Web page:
Under no circumstances should you use any type of substances as a means of preventing or treating COVID-19 infection, or dealing with your fear, anxiety, boredom or social isolation. Substance use WILL NOT protect you from COVID-19, or help you deal with your emotions and stress. This infographic provides important information on what you need to know in regard to substance use during the COVID-19 pandemic. It also stresses the importance of avoiding substance use, protecting your immune system and health, and reaching out for help. 

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Excessive screen use and gaming during #COVID19: what you need to know (infographic)

Publication date: 2020

Hundreds of millions of people worldwide are required to stay at home to protect themselves and prevent the spread of the disease, including young people. Children have been out of school and as a result, many of them may be spending more time on screens to complete online activities as part of homeschooling, socializing with peers or playing video games given that outdoor activities may be restricted due to lockdowns. This infographic provides important information on what you need to know in regard to excessive screen use and gaming during the COVID-19 pandemic. It also stresses the importance of recognizing the signs of excessive screen use and taking action to ensure online safety for young people during this pandemic.

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Excessive screen use and gaming during #COVID19: what you need to do (infographic)

Publication date: 2020

Hundreds of millions of people worldwide are required to stay at home to protect themselves and prevent the spread of the disease, including young people. Young people can be particularly vulnerable to the harms associated with excessive screen time or gaming including unhealthy sedentary lifestyles, exposure to harmful content (violent or sexual), misinformation about COVID-19, cyberbullying, development of gaming disorder, or engagement in online gambling. This infographic provides important information on what different target groups need to do in regard to excessive screen use and gaming during the COVID-19 pandemic. It also stresses the importance of these target groups taking urgent action to ensure online safety for young people during this pandemic.

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Basic psychosocial skills: a guide for COVID-19 responders

Publication date: 2020

Basic psychosocial support skills are at the core of any mental health and psychosocial support intervention. Such skills are also indispensable for many other relief providers involved in the COVID-19 response, whether they identify as a mental health and psychosocial support provider or not. This illustrated guide, developed by the IASC Mental Health and Psychosocial Support Reference Group, aims at building basic psychosocial skills among all essential workers responding to COVID-19 in all sectors. The document is the result of consultations, weekly calls among 57 member organizations, and around 200 COVID-19 survivors and COVID-19 emergency responders in 24 countries.

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Substance use considerations during #COVID19

Publication date: 2020

Data show that 271 million people worldwide aged 15‒64 used an illegal drug once in the past year, while 35 million were suffering from substance use disorders. Substances include alcohol, cannabis, opioids, stimulants, and nicotine. Reports show that the misuse of prescription drugs and benzodiazepines are on the rise in some population groups in the Region. Under no circumstances should people use any type of substances as a means of preventing or treating #COVID19 infection. Substance use will not protect from #COVID19. This document provides important information on what different target groups should do to curb the problem of substance use during the COVID-19 pandemic.

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Excessive screen use and gaming considerations during #COVID19

Publication date: 2020

As of 25 April 2020, around 1.5 billion children have been out of school and many of them may be spending more time on screens to complete online activities as part of homeschooling, socializing with peers or playing video games due to lockdowns. Young people can be particularly vulnerable to the harms associated with excessive screen time or gaming including unhealthy sedentary lifestyles, exposure to harmful content (violent or sexual), misinformation about COVID-19, cyberbullying, development of gaming disorder, or engagement in online gambling. This document focuses on the urgent action needed from different target groups to ensure online safety for young people during the COVID-19 pandemic.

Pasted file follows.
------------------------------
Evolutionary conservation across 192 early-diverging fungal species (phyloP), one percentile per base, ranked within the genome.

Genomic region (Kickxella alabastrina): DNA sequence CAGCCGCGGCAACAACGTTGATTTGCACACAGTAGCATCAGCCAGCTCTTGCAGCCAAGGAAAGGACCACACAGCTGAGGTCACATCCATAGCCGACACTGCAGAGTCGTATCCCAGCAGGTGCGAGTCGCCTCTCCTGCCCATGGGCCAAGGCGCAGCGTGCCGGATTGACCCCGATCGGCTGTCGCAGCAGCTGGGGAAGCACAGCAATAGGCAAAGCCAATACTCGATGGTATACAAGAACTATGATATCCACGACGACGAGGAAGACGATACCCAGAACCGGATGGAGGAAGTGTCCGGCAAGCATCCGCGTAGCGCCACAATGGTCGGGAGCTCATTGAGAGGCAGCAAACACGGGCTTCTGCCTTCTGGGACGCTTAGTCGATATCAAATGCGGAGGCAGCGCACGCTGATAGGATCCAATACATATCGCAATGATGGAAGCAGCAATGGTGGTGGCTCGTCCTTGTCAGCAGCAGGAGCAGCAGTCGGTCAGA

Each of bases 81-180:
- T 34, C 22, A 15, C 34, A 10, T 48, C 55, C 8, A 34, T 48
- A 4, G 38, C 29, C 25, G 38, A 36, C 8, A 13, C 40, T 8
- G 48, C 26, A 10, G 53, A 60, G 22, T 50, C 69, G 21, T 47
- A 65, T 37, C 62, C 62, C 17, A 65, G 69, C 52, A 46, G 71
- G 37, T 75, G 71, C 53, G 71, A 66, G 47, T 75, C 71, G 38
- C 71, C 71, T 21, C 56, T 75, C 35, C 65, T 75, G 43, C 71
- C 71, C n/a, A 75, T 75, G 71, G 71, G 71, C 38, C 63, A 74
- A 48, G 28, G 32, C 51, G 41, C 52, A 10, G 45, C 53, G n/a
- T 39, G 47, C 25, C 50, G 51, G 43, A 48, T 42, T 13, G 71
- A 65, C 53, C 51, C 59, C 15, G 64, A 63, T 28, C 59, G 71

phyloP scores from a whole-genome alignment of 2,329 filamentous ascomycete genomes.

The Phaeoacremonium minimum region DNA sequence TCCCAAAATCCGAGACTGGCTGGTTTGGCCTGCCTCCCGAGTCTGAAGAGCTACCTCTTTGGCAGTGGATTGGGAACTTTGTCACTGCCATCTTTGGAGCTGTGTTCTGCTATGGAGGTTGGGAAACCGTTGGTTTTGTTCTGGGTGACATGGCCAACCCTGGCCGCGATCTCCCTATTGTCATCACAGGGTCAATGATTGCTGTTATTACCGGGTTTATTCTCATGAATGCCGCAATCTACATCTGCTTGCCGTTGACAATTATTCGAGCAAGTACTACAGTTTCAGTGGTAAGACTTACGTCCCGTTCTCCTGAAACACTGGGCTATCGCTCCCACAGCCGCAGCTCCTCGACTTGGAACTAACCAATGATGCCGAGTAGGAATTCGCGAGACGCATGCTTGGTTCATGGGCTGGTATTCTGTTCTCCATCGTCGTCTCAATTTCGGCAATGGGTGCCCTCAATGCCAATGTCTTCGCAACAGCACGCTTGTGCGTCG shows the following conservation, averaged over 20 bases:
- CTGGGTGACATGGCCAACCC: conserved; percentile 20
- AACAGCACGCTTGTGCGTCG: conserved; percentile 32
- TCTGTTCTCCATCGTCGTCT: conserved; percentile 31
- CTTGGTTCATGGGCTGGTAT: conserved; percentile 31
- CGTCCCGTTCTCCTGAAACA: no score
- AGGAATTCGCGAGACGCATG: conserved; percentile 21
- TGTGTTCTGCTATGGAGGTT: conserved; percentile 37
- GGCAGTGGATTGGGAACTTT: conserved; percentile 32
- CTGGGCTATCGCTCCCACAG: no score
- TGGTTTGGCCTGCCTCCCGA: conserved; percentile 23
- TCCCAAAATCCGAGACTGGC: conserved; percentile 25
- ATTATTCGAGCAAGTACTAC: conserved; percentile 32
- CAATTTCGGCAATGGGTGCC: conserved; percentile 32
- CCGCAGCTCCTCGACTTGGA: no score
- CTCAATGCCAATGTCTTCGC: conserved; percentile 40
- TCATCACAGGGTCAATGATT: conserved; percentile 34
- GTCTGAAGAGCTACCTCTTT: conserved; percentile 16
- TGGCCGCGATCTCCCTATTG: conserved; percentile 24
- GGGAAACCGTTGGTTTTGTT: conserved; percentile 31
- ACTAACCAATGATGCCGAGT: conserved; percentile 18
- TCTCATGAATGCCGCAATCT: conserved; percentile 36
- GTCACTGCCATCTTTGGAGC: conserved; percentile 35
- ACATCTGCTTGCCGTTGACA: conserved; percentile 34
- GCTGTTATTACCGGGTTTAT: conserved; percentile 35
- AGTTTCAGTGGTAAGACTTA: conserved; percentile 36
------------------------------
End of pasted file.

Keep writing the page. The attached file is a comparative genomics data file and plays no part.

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Doing what matters in times of stress: an illustrated guide

Publication date: 2020

This document is a stress management guide for coping with adversity. The guide aims to equip people with practical skills to help cope with stress. A few minutes each day are enough to practice the self-help techniques. The guide can be used alone or with the accompanying audio exercises. Informed by evidence and extensive field testing, the guide is for anyone who experiences stress, wherever they live and whatever their circumstances.

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Alcohol and COVID-19: what you need to know (infographic)

Publication date: 2020

Under no circumstances should you drink any type of alcoholic product as a means of preventing or treating COVID-19 infection. Consumption of alcohol WILL NOT protect you from COVID-19. This infographic provides important information on what to do and what not to do in regard to alcohol during the COVID-19 pandemic, including: avoiding alcohol altogether, reaching out for help, avoiding alcohol as a social cue for smoking, discussing with children and young people the problems associated with drinking and COVID-19, not using alcohol as a way of dealing with your emotions and stress, never mixing alcohol with medications, and making sure that children and young people do not have access to alcohol.

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Alcohol and COVID-19: what you need to know (summary)

Publication date: 2020

Under no circumstances should you drink any type of alcoholic product as a means of preventing or treating COVID-19 infection. Consumption of alcohol will not protect you from COVID-19. Alcohol use, especially heavy use, weakens the immune system and reduces its ability to cope with infectious diseases, including COVID-19. This two-pager summarizes the content provided in the full (six-page) factsheet that follows. It addresses general myths about COVID-19 and provides important information on what to do and what not to do in regard to alcohol during the COVID-19 pandemic.